New approaches to commissioning through consortium working - PowerPoint PPT Presentation

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New approaches to commissioning through consortium working

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  1. New approaches to commissioning through consortium working Neil Coulson

  2. Why consortia? Barriers Facing Small Organisations The procurement process (long, complex, expensive) Unable to find out about opportunities Contracts are too big Frameworks (if too complex and too large)

  3. Barriers…cont Pre-qualification Understanding the requirements (anachronisms used, poorly worded specifications) Lack of feedback Cashflow (Smaller Supplier..Better Value?, OGC & Small Business Service, 2002)

  4. Consortia – overcoming barriers Scale Development of specialist tendering and contract management infrastructure Greater bargaining power Adding value at the frontline Building capacity

  5. Key Trends Part 1 (deficit reduction and heightened competition) • Deficit reduction • New forms of private sector competition • New forms of social economy competition through ‘externalisation’ of public sector human resources

  6. Key Trends Part 2 (changing dynamics) • Radically changing dynamics within the commissioning arena • The ‘more for less’ agenda – downward pressure on unit price and greater focus on outcomes • Reduction of ‘transaction costs’ through aggregation (joint commissioning, bundling) -> devolved commissioning

  7. Key Trends Part 3 (political reform) • Big Society – shift from state to non-state provision (White Paper, Localism Bill etc) • Personalisation • Growth of voluntary sector consortia, management companies, special purpose vehicles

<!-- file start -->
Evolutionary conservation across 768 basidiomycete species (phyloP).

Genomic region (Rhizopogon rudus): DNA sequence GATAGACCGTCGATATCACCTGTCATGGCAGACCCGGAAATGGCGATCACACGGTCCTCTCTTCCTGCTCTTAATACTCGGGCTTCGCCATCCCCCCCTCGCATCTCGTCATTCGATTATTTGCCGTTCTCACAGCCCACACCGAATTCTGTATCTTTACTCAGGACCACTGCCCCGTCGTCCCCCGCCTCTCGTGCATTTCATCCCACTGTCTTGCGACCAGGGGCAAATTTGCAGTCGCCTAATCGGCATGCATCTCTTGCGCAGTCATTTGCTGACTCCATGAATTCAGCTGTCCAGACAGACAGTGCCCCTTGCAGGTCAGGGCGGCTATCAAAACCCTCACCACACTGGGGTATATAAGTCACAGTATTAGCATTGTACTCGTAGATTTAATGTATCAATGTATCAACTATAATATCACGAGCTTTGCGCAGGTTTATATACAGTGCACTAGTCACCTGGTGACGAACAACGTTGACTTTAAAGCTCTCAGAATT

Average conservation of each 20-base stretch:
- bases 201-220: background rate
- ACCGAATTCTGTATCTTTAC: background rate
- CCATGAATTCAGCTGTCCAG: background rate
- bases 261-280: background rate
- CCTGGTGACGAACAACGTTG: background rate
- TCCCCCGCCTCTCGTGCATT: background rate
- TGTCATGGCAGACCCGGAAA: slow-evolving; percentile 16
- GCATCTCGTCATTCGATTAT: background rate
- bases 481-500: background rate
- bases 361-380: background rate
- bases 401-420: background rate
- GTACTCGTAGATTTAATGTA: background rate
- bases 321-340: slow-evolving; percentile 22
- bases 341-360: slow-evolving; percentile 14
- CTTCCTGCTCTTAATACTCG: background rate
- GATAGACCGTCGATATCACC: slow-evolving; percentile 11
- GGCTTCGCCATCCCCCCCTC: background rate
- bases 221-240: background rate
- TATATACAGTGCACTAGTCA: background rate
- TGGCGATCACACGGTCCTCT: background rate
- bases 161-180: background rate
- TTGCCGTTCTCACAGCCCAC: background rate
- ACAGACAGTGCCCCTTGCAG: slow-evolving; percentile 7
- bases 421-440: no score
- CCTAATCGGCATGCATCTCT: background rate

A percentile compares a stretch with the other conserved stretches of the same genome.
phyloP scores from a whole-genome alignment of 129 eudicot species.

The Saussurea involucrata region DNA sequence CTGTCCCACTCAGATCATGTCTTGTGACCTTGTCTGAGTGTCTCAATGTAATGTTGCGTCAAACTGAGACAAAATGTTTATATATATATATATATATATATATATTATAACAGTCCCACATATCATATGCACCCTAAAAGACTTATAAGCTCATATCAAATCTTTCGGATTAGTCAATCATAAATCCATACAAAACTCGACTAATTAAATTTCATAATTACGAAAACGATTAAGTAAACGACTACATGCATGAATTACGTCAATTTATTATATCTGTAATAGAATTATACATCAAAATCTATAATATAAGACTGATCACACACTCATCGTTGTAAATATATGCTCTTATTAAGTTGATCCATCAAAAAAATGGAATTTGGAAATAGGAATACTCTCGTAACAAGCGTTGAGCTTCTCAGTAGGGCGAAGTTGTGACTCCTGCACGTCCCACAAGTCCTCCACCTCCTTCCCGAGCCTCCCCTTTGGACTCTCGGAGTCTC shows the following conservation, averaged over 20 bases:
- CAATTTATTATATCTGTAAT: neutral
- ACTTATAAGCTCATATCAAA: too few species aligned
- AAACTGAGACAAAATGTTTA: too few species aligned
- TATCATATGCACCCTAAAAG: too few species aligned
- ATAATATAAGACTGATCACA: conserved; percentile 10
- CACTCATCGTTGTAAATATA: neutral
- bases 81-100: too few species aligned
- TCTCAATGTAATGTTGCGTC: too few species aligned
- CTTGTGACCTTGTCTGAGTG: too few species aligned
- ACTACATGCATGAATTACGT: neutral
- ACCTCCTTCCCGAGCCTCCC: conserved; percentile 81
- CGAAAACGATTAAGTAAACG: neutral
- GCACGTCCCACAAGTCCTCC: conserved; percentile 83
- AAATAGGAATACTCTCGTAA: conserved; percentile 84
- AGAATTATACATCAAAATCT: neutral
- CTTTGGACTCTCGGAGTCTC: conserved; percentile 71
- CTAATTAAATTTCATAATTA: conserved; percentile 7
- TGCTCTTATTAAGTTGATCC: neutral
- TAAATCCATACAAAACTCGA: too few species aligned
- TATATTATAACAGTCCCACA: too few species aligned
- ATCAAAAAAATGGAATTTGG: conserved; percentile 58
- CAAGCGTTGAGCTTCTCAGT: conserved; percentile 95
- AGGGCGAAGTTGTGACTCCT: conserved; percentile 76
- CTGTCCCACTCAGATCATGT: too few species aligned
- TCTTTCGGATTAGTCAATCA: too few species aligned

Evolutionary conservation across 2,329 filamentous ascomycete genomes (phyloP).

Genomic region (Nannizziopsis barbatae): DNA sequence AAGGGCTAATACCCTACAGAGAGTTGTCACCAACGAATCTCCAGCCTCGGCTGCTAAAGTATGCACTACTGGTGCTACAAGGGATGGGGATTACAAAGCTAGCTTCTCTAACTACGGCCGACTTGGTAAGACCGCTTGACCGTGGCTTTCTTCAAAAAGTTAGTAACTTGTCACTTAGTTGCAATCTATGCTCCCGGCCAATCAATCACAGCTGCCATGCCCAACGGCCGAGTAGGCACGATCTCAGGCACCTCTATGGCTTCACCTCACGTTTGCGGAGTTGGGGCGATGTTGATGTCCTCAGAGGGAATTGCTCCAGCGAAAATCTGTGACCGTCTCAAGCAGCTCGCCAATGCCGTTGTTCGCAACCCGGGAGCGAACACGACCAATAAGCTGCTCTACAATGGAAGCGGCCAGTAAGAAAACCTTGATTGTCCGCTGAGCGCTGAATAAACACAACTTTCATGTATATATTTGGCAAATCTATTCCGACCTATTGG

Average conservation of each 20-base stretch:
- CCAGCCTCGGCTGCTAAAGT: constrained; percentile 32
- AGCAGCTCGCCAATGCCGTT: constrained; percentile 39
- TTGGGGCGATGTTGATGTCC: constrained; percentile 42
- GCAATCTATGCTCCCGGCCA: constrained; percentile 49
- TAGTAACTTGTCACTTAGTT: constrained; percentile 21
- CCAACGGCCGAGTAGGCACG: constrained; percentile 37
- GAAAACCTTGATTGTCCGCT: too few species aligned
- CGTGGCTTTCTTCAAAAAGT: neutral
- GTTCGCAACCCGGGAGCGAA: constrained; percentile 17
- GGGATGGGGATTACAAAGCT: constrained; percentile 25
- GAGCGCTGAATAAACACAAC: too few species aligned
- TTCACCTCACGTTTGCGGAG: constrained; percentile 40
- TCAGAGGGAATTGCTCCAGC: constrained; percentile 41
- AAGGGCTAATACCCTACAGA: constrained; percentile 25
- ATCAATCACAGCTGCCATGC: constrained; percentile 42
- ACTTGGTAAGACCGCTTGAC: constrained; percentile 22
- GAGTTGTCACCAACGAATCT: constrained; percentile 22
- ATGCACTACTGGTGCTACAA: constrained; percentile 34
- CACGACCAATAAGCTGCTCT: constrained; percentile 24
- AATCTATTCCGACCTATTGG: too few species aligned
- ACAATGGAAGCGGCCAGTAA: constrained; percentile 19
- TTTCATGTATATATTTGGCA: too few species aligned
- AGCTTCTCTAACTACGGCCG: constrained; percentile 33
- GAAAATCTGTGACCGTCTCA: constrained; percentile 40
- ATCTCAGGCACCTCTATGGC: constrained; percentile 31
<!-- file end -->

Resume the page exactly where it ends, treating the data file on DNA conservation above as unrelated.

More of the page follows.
8. Different Contracting Forms Provider Managing Agent Managing Provider ‘Super Provider’

  9. Provider Contractor Provider Provision of Services

  10. Managing Agent Contractor Managing Agent Sub-contractors Provision of Services

  11. Managing Provider Contractor Managing Provider Provision of Services Sub-contractors Provision of Services

  12. Managing Agent/Provider Contract top slice Percentage of contract to pay for management of sub-contractors: Performance Quality Financial management

  13. ‘Super Provider’ Provider Provider Provider Provider Provider Provider

  14. aka Formal Consortium Collaboration Spectrum Networks/ Loose consortia Formal consortia Mergers Partnerships

  15. How does it work? Incorporation to form new legal entity Providers become members of this company Hub and spokes operating model

  16. Hub & Spokes operating model

  17. Ownership & Management Structure

  18. Social ownership Owned and controlled by the members 2 tier governance: Council of Members Board

  19. Examples • VC Train • Established 2000/operational 2002 • 120 members • c. £30m (case study at www.acevo.org.uk) • Viva (Eventus as a managing agent) • Established 2008/operational 2009 • 8 members (4 on the board) • £600k (case study at www.acevo.org.uk)

  20. Here2Help (H2H) • Coventry VCS Consortium • ‘Pipelining’ as well as competitive tendering • Involvement in all aspects of the commissioning cycle – co-design through to allocation of resources • ‘Co-commissioning’ through collegiate board structure

  21. Membership eligibility criteria Universal criteria • Sector (not-for-profit organisations and social enterprises) • Provision of services for the vulnerable and hard-to-reach • Area of operation • Commitment to consortium working • Commitment to sharing expertise via a time bank

  22. Contract-Readiness Criteria • Financial health • Quality systems • Suitable organisational policies • Suitable governance • Technical capacity

  23. Process • Steering group • Seed corn/set up funding • 3 Year Strategic/Business Plan • Membership Prospectus • Membership recruitment • Incorporation • Grant aid/investment finance for ‘baseline’ hub? • Win tenders • Deliver

  24. Challenges • ‘Procurement-readiness’ - meeting the PQQ thresholds (especially smaller providers) • QA and accountability • Measuring social return • Conflicts of interest – ensuring contestability

  25. Critical Success Factors • From culture of entitlement to culture of enterprise • Business skills and entrepreneurial acumen • Long-term vision • Tenacity